Also check out our local @chalkboard.biz for props you could add to your course.
THE FLOOR IS LAVA! INDOOR OBSTACLE
Imagine the floor is a bubble sea of lava & there is only one safe path through.
You can create a 'safe' course out of anything you have to hand, but it works best if you have a range of high and low points, also if you can incorporate different textures it makes it more fun & varied.
Printable hand & footprints are also great for creating 'safe' stepping-stones or to incorporate 'Animal walks' (see below) into your course.
The floor is lava is a great (but slow paced) energy burner that can keep kids occupied for ages! Not to mention building gross motor skills, core strength, cognitive planning & sequencing, as well as team work if they are doing the course with a sibling!
Just remember, whatever you do, DON'T TOUCH THE FLOOR!
Here are some ideas of things you could use to create your own course:
Step stools & chairs
Printable foot & handprints
Gonge River Stones
A pavement chalk course is super quick and easy to set up & there's no mess to clear up either, as good dose of rain or the street sweeper will do that for you.
Also by creating your course on the pavement outside, means your neighbours & passers by can enjoy it too (one at a time & at a safe distance). It’s really nice for the kids to see friends, from their windows, enjoying the course too.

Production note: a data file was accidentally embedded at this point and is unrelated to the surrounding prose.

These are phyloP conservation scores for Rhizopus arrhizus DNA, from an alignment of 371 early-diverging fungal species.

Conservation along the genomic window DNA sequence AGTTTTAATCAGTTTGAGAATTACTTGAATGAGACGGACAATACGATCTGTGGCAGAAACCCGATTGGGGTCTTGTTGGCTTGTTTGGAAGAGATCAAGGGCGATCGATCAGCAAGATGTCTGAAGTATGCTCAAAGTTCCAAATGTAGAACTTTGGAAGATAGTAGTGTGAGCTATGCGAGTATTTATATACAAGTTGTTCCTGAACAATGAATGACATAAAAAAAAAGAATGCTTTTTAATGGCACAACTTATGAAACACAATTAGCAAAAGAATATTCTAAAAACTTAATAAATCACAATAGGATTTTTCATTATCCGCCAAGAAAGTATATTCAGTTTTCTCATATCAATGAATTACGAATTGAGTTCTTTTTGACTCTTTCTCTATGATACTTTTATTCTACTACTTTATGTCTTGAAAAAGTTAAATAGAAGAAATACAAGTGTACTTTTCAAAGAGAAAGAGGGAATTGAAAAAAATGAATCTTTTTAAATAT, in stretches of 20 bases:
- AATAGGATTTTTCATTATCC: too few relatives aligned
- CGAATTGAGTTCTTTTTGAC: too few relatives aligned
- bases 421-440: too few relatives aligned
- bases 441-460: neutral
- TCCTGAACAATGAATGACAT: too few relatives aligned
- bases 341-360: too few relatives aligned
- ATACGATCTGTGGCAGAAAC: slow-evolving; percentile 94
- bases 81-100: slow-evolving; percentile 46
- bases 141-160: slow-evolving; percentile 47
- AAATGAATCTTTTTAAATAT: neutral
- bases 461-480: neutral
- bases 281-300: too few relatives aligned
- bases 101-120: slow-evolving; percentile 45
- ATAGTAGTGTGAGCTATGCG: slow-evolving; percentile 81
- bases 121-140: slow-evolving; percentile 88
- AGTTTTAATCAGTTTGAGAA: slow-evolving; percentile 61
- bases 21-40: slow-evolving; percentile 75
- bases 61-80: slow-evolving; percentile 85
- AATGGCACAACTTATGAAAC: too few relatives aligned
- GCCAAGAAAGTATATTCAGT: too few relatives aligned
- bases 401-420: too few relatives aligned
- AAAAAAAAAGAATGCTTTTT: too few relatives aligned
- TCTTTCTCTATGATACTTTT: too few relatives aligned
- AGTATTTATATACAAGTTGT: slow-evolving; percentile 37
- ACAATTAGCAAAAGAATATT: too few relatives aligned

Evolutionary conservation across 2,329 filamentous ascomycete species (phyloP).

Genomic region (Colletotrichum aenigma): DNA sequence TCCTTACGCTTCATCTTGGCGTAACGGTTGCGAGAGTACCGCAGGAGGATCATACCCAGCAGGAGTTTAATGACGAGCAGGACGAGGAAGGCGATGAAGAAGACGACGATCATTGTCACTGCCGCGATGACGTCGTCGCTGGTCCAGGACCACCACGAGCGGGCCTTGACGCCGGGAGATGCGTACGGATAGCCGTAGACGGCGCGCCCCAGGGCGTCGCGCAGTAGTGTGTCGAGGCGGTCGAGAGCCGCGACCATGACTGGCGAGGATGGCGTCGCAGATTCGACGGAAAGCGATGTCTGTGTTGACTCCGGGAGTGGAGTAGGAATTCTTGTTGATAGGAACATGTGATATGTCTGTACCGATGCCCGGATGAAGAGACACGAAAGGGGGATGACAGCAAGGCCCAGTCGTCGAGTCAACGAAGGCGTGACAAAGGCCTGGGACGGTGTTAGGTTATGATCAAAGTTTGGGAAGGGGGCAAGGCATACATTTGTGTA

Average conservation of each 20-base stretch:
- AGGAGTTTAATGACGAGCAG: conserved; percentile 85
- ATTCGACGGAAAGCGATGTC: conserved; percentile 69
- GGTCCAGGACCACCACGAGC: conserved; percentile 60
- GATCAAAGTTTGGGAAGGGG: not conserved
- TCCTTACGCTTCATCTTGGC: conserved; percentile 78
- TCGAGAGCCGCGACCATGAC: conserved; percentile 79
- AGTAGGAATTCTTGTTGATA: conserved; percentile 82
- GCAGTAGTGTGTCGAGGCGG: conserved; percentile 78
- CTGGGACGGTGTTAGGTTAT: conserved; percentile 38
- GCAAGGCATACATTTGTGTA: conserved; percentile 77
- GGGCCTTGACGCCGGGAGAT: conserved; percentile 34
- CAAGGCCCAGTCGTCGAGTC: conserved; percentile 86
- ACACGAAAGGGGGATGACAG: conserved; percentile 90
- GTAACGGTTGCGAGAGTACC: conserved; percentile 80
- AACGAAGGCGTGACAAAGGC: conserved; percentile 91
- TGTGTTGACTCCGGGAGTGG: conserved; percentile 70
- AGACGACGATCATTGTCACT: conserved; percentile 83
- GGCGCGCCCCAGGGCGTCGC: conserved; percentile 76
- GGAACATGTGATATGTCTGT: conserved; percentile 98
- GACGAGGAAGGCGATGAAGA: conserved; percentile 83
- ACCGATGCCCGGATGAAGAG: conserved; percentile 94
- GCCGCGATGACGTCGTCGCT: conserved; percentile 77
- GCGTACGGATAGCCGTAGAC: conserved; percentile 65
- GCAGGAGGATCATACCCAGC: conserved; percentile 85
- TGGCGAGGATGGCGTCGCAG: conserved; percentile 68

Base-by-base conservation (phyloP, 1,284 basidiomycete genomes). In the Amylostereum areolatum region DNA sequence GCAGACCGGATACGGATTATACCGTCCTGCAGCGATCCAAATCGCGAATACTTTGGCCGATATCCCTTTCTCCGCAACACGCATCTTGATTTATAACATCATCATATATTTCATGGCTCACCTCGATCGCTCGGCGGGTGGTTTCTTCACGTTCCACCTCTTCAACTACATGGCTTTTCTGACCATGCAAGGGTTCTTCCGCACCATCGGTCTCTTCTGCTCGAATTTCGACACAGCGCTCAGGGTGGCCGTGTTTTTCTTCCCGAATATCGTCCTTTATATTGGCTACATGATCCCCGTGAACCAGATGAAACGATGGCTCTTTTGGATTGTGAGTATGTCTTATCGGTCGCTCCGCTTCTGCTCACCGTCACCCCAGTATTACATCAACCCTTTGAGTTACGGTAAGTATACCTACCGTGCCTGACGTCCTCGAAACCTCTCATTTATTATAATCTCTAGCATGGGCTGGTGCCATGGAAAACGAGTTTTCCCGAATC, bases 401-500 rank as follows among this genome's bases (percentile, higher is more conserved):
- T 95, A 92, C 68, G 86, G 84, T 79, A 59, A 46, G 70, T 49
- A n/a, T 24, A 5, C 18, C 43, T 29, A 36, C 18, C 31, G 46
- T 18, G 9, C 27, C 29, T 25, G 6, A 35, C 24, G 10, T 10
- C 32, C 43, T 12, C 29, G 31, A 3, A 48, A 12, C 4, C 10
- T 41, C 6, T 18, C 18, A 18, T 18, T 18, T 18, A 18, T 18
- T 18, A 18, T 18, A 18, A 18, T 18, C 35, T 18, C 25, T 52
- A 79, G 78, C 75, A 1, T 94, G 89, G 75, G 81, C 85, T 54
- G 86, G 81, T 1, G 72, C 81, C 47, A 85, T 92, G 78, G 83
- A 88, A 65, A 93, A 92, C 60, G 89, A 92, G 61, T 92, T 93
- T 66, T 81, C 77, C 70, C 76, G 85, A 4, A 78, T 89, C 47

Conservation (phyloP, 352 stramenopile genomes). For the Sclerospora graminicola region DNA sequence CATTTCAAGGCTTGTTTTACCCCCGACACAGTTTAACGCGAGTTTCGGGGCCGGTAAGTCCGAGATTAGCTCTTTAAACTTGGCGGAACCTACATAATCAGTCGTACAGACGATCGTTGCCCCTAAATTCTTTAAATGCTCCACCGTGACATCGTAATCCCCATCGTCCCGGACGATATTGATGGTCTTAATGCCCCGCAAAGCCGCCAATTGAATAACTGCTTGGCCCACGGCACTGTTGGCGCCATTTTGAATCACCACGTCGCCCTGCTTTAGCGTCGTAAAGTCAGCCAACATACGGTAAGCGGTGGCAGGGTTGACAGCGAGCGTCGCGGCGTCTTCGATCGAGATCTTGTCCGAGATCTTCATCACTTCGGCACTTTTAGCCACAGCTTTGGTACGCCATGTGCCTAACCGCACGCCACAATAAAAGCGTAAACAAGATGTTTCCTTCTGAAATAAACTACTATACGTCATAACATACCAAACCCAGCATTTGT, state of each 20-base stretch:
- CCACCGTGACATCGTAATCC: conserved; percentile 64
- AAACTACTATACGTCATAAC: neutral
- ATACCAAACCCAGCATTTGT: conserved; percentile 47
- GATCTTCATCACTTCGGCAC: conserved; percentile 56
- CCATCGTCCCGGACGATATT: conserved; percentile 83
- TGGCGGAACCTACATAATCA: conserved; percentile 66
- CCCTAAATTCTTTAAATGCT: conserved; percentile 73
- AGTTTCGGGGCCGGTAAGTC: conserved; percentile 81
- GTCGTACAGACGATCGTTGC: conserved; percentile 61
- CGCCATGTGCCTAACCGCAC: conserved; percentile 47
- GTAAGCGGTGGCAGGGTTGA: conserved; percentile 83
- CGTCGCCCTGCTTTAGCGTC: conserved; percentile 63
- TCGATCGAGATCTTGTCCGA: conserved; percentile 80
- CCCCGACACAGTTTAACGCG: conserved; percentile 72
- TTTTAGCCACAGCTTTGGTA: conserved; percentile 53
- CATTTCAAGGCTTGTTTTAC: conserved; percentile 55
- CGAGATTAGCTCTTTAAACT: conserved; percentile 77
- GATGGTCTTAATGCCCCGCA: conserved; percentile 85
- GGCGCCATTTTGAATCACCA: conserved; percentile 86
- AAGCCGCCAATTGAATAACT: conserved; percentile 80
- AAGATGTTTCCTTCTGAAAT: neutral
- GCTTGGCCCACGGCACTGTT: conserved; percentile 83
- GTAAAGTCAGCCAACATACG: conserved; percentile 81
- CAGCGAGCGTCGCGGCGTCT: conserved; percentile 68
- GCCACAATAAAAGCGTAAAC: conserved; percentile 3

A chalk course can be adapted to any age group, but a good mix of running, jumping, hopping & balancing always work well. Also a variety of fast & slow pace is great for energy burning & motor control.
For other chalk games, check out this:
This is a really fun & creative way to burn some energy in a small space with no additional props, regardless of the weather. Kids love pretending to act like their favourite animals and it’s a brilliant way to develop gross motor skills and core strength, as well as turn taking skills. They can also be a great addition to an obstacle course as they can provide a greater range of movement & muscle use.